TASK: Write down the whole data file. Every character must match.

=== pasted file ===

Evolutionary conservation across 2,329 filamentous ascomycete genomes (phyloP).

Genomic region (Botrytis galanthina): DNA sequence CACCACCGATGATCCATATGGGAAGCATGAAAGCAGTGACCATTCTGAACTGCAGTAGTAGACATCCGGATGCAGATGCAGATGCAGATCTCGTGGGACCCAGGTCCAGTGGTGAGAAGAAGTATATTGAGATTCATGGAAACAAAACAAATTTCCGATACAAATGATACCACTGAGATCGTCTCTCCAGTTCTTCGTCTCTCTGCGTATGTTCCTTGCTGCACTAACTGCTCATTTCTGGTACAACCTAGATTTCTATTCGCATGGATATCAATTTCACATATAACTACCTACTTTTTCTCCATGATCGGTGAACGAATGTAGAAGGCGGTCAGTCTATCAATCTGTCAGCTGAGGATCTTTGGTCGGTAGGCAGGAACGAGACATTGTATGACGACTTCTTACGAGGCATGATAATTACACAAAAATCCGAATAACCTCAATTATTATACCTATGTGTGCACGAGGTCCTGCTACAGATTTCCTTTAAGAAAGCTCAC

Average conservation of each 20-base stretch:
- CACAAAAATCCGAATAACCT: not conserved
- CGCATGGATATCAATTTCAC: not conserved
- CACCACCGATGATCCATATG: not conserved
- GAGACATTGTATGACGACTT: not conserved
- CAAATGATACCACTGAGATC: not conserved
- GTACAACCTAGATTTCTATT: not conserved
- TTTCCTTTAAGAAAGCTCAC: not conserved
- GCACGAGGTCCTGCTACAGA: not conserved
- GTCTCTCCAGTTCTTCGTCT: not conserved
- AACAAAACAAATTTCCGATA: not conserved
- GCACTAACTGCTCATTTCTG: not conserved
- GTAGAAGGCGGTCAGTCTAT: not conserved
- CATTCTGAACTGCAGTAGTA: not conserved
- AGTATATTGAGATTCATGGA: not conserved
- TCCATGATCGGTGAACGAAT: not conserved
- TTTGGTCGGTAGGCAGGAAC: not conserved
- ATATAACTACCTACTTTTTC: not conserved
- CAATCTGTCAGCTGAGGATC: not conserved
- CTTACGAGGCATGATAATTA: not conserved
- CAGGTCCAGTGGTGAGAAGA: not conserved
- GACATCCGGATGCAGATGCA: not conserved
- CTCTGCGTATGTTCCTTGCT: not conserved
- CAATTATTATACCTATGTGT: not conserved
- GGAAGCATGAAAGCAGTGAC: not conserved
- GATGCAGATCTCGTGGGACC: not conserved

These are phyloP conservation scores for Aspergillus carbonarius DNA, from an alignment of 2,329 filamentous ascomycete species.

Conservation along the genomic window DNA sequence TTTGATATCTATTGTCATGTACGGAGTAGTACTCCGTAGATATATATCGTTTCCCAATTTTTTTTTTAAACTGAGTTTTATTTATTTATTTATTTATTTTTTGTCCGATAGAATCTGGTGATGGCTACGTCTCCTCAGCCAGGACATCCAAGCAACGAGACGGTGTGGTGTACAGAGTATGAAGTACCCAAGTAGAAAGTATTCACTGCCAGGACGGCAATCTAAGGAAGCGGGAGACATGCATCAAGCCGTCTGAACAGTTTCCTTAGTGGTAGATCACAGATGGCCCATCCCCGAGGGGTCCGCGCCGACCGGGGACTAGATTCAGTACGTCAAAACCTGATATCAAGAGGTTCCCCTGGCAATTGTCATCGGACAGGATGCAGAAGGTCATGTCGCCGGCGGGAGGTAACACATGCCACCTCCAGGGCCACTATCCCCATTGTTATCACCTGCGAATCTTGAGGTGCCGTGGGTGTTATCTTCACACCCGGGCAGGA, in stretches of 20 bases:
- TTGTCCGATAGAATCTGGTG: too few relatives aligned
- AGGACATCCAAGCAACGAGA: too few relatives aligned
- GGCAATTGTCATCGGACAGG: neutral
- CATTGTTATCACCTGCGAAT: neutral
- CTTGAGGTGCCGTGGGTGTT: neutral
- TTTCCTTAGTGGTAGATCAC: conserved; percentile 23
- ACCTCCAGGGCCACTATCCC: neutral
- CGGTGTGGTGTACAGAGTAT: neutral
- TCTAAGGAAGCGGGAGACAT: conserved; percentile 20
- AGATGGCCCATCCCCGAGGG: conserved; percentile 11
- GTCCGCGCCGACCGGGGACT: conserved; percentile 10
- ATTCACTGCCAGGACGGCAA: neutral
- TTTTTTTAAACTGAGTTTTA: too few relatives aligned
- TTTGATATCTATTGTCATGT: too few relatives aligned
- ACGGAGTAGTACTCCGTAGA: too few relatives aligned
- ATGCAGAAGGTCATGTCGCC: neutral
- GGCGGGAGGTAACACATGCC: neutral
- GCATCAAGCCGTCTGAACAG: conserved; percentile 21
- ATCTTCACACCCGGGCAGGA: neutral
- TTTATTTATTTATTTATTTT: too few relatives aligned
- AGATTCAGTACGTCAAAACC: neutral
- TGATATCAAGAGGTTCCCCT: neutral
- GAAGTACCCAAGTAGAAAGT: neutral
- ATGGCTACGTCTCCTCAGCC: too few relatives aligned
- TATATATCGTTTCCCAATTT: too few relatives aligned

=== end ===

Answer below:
Evolutionary conservation across 2,329 filamentous ascomycete genomes (phyloP).

Genomic region (Botrytis galanthina): DNA sequence CACCACCGATGATCCATATGGGAAGCATGAAAGCAGTGACCATTCTGAACTGCAGTAGTAGACATCCGGATGCAGATGCAGATGCAGATCTCGTGGGACCCAGGTCCAGTGGTGAGAAGAAGTATATTGAGATTCATGGAAACAAAACAAATTTCCGATACAAATGATACCACTGAGATCGTCTCTCCAGTTCTTCGTCTCTCTGCGTATGTTCCTTGCTGCACTAACTGCTCATTTCTGGTACAACCTAGATTTCTATTCGCATGGATATCAATTTCACATATAACTACCTACTTTTTCTCCATGATCGGTGAACGAATGTAGAAGGCGGTCAGTCTATCAATCTGTCAGCTGAGGATCTTTGGTCGGTAGGCAGGAACGAGACATTGTATGACGACTTCTTACGAGGCATGATAATTACACAAAAATCCGAATAACCTCAATTATTATACCTATGTGTGCACGAGGTCCTGCTACAGATTTCCTTTAAGAAAGCTCAC

Average conservation of each 20-base stretch:
- CACAAAAATCCGAATAACCT: not conserved
- CGCATGGATATCAATTTCAC: not conserved
- CACCACCGATGATCCATATG: not conserved
- GAGACATTGTATGACGACTT: not conserved
- CAAATGATACCACTGAGATC: not conserved
- GTACAACCTAGATTTCTATT: not conserved
- TTTCCTTTAAGAAAGCTCAC: not conserved
- GCACGAGGTCCTGCTACAGA: not conserved
- GTCTCTCCAGTTCTTCGTCT: not conserved
- AACAAAACAAATTTCCGATA: not conserved
- GCACTAACTGCTCATTTCTG: not conserved
- GTAGAAGGCGGTCAGTCTAT: not conserved
- CATTCTGAACTGCAGTAGTA: not conserved
- AGTATATTGAGATTCATGGA: not conserved
- TCCATGATCGGTGAACGAAT: not conserved
- TTTGGTCGGTAGGCAGGAAC: not conserved
- ATATAACTACCTACTTTTTC: not conserved
- CAATCTGTCAGCTGAGGATC: not conserved
- CTTACGAGGCATGATAATTA: not conserved
- CAGGTCCAGTGGTGAGAAGA: not conserved
- GACATCCGGATGCAGATGCA: not conserved
- CTCTGCGTATGTTCCTTGCT: not conserved
- CAATTATTATACCTATGTGT: not conserved
- GGAAGCATGAAAGCAGTGAC: not conserved
- GATGCAGATCTCGTGGGACC: not conserved

These are phyloP conservation scores for Aspergillus carbonarius DNA, from an alignment of 2,329 filamentous ascomycete species.

Conservation along the genomic window DNA sequence TTTGATATCTATTGTCATGTACGGAGTAGTACTCCGTAGATATATATCGTTTCCCAATTTTTTTTTTAAACTGAGTTTTATTTATTTATTTATTTATTTTTTGTCCGATAGAATCTGGTGATGGCTACGTCTCCTCAGCCAGGACATCCAAGCAACGAGACGGTGTGGTGTACAGAGTATGAAGTACCCAAGTAGAAAGTATTCACTGCCAGGACGGCAATCTAAGGAAGCGGGAGACATGCATCAAGCCGTCTGAACAGTTTCCTTAGTGGTAGATCACAGATGGCCCATCCCCGAGGGGTCCGCGCCGACCGGGGACTAGATTCAGTACGTCAAAACCTGATATCAAGAGGTTCCCCTGGCAATTGTCATCGGACAGGATGCAGAAGGTCATGTCGCCGGCGGGAGGTAACACATGCCACCTCCAGGGCCACTATCCCCATTGTTATCACCTGCGAATCTTGAGGTGCCGTGGGTGTTATCTTCACACCCGGGCAGGA, in stretches of 20 bases:
- TTGTCCGATAGAATCTGGTG: too few relatives aligned
- AGGACATCCAAGCAACGAGA: too few relatives aligned
- GGCAATTGTCATCGGACAGG: neutral
- CATTGTTATCACCTGCGAAT: neutral
- CTTGAGGTGCCGTGGGTGTT: neutral
- TTTCCTTAGTGGTAGATCAC: conserved; percentile 23
- ACCTCCAGGGCCACTATCCC: neutral
- CGGTGTGGTGTACAGAGTAT: neutral
- TCTAAGGAAGCGGGAGACAT: conserved; percentile 20
- AGATGGCCCATCCCCGAGGG: conserved; percentile 11
- GTCCGCGCCGACCGGGGACT: conserved; percentile 10
- ATTCACTGCCAGGACGGCAA: neutral
- TTTTTTTAAACTGAGTTTTA: too few relatives aligned
- TTTGATATCTATTGTCATGT: too few relatives aligned
- ACGGAGTAGTACTCCGTAGA: too few relatives aligned
- ATGCAGAAGGTCATGTCGCC: neutral
- GGCGGGAGGTAACACATGCC: neutral
- GCATCAAGCCGTCTGAACAG: conserved; percentile 21
- ATCTTCACACCCGGGCAGGA: neutral
- TTTATTTATTTATTTATTTT: too few relatives aligned
- AGATTCAGTACGTCAAAACC: neutral
- TGATATCAAGAGGTTCCCCT: neutral
- GAAGTACCCAAGTAGAAAGT: neutral
- ATGGCTACGTCTCCTCAGCC: too few relatives aligned
- TATATATCGTTTCCCAATTT: too few relatives aligned